Still here, even now
A story my children loved when they were young was about a mouse, an owl, a grandfather clock, a taxicab, and many, many others, including – and especially – a marzipan pig. In the story, a confectionary pig made of marzipan becomes lost behind a sofa, and wonders if it will be found in time for its sweetness to be savored. A mouse happens upon it, and nibbles a bit at first before devouring it. “Sweetness,” it says and, entranced, dances out into the night, only to be found and eaten in turn by an owl.
The owl finds itself somehow changed by the sweetness, and falls in love with a taxi cab. A bee drinks the nectar of a pink flower growing where the mouse had been eaten, and falls in love with a fading hibiscus. Others become transformed by the sweetness that grows as it is shared; eventually we learn that the story is not really about marzipan pigs, and mice, and owls, but about the sweetness itself that never dies. What seems a story of haphazard and terminally tragic events is in fact a story of the stream of life.
There are many who talk knowingly about the spiritual abundance of life, as though there were infinite warehouses of eternal gifts still waiting for people who had long since given up wishing for them. This idea reduces the appetite for life to an ambition for owning objects and experiences – and furthermore blames the poor for the supposed moral weakness that keeps them poor. I do not want abundance; I believe instead in sufficiency, and contentment with the continual stream of life itself. Losses and gains are events that follow one another; and with them we learn to let go of what is gone and make use of what we receive as long as we are here, and to be satisfied as we savor this flow.
We may doubt, and we may believe, yet we must never give up hope – if we do, then we give up on ourselves. Hope expects nothing, and does not desire to arrive at a destination but rather dwells instead upon the direction to be taken through an as yet unexplored landscape. Belief and doubt, the ebb and flow of our opinions, can act as guides during our progress if they do not struggle with one another as we travel along; but hope already knows the direction we want to pursue. The reality of this continual pursuit is what counts, far more than some sentimental idea of a particularly ultimate arrival.
This unexplored landscape is not populated by personal goals and destinations, but by unknown possibilities. The optimistic heart travels that land more easily, sufficiently ready to recognize the possibilities, while the cynic will struggle there, doubting ease and believing in disappointment. In fact, a new study just published in the latest edition of Neurology (the journal of the American Academy of Neurology) has found that cynical people have a statistically significant higher likelihood of developing dementia – characterized by the obsession of a narrowing cognition, and the compulsion of a defensive attitude.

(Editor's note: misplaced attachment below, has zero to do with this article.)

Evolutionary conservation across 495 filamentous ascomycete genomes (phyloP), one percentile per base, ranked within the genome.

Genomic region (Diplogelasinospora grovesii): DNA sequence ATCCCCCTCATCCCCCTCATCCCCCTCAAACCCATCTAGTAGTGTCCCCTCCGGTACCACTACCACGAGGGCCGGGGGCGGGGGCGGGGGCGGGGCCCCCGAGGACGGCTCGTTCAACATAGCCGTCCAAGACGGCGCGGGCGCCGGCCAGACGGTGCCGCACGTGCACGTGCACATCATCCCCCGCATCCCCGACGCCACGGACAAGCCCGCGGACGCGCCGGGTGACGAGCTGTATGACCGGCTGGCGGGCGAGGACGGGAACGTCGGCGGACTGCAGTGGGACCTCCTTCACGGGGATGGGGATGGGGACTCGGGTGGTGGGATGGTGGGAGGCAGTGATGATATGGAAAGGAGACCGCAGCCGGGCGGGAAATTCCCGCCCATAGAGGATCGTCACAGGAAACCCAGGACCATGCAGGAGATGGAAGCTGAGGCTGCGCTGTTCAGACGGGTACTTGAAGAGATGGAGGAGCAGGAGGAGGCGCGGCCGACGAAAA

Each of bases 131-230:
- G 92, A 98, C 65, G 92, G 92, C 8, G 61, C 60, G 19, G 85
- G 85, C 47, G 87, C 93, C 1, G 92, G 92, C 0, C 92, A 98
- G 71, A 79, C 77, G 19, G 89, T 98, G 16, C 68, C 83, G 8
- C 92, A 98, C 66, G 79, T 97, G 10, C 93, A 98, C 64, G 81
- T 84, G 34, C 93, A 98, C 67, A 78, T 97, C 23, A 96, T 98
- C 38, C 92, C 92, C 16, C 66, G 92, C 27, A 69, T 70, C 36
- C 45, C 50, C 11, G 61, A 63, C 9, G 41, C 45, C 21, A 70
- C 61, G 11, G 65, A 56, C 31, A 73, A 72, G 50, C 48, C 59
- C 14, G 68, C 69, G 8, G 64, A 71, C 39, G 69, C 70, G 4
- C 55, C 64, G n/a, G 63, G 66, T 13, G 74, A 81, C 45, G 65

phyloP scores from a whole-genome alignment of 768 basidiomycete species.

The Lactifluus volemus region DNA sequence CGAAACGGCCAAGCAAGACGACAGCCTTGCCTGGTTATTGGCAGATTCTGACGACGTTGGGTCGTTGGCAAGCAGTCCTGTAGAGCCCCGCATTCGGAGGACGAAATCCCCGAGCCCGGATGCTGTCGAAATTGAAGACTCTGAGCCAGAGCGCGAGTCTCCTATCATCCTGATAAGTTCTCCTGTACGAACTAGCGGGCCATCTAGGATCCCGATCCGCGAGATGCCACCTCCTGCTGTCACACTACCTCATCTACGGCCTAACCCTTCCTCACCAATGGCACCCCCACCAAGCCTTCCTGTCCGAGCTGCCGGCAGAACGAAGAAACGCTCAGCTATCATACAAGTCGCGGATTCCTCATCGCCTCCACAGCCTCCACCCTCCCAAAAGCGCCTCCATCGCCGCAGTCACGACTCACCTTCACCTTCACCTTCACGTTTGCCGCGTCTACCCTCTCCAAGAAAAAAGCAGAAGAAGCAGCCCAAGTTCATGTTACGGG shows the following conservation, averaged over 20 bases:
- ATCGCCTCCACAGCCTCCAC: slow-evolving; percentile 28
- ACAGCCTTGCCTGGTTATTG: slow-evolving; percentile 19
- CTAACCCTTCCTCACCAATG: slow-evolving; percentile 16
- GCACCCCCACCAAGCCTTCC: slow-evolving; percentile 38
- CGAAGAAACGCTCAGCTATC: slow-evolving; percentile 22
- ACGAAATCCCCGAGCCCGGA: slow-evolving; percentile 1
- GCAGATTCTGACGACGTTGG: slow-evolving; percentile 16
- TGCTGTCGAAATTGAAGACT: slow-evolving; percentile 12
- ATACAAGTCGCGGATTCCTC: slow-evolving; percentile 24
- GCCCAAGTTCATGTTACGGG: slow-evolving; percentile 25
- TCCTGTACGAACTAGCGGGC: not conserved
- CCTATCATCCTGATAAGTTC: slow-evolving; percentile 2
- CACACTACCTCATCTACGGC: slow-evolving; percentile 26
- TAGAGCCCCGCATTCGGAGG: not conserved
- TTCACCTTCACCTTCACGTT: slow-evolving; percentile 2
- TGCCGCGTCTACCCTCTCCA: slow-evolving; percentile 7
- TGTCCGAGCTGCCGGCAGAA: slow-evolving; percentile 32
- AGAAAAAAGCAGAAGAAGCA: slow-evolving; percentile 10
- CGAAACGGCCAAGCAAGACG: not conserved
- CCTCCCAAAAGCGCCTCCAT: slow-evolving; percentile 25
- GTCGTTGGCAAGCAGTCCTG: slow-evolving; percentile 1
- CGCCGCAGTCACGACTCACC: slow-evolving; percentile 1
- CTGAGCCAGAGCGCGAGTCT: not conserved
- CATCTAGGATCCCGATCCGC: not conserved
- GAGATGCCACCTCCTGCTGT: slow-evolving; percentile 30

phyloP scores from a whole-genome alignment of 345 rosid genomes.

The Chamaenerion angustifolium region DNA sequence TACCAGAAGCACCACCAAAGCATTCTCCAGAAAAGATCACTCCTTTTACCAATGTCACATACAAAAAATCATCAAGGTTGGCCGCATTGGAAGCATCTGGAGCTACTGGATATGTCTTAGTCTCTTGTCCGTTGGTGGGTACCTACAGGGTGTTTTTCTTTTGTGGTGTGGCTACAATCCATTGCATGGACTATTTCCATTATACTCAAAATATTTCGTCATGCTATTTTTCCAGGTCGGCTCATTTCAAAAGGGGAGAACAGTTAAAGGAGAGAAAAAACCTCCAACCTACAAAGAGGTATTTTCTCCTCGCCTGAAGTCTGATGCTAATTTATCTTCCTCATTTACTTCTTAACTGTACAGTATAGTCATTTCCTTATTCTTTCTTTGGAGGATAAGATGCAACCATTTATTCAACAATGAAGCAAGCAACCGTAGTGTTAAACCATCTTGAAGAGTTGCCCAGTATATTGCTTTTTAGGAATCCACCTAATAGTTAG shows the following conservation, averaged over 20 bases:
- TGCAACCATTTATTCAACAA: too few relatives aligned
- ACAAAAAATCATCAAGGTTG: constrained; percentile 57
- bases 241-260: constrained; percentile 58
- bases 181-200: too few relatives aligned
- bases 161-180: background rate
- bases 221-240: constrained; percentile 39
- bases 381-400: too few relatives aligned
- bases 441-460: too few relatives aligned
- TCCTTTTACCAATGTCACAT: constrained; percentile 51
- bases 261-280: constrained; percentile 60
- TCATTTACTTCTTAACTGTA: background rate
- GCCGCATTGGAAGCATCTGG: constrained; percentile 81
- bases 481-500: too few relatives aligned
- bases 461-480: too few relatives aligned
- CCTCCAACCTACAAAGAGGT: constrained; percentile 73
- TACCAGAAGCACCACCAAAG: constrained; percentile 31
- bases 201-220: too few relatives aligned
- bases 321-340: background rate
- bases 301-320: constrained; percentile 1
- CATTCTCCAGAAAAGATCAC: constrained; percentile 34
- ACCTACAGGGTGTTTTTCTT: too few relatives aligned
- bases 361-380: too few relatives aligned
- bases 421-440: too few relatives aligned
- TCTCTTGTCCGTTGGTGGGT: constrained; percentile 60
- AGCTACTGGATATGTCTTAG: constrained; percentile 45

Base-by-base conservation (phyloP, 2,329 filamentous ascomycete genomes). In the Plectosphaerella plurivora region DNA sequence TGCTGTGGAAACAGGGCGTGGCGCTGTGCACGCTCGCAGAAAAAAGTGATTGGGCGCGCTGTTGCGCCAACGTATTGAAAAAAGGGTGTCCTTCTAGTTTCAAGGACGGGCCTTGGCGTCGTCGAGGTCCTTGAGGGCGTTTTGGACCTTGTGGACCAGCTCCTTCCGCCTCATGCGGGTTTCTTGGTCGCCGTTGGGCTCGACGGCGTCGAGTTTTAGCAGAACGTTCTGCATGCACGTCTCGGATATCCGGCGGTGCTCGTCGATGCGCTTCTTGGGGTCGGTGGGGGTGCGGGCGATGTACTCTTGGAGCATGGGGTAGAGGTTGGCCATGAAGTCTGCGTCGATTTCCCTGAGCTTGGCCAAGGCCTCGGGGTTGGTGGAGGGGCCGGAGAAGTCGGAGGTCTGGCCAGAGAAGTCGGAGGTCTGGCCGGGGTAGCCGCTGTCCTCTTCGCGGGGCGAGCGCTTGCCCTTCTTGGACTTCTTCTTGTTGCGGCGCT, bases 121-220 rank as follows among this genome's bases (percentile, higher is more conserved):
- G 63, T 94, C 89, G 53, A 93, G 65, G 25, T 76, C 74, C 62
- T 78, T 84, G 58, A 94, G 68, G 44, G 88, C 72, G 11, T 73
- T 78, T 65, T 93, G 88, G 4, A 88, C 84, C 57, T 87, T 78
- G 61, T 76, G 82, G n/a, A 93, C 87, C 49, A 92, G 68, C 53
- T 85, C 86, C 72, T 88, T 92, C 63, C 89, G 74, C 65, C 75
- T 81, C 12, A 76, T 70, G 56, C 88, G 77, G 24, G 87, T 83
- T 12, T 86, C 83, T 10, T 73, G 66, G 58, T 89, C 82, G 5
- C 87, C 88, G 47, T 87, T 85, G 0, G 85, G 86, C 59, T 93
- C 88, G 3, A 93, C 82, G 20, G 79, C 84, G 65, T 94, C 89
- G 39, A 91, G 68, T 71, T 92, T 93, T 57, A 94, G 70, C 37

Doubt and skepticism are of course useful tools for critical thinking; they help rule out the impossibly sentimental cul-de-sacs of the mind. But, as with belief, when the opinion of doubt becomes a decision, there can be trouble. The mind narrows upon an individual event to fix it like an insect on a pin – and as it tightens its stance, the coherent healing sense of flow is gone. Epictetus, the Roman slave who became a famous Stoic philosopher, wrote in his Art of Living that we cannot step into the same river twice, it continually flows; and in that continual flow there is always a satisfying, sweet comfort.
And all your melancholy observations of
the rounds of brevity within this life do not
deny the solace of the constant return –
perhaps not my own return, but one I know,
and knowing it well, make it my own.
(We really do not know that we will not return,
for we have not yet gone, although
that’s not what matters.)
What matters is we are still here, even now,
remaining to remind one another of
that constant return.
What returns has always been here, vital,
and so never redundant;
for the stream’s current – even now, and here –
always remembers the vigor of its fountain
in the mountainside watershed,
as it flows from its spring,
falling forward toward the inevitability of
its constant sea.
Jim Shere is a psychotherapist with a private practice in Glen Ellen. He is also a writer and poet, and executive director of the Glen Ellen Historical Society. You are invited to explore his website at jimshere.com.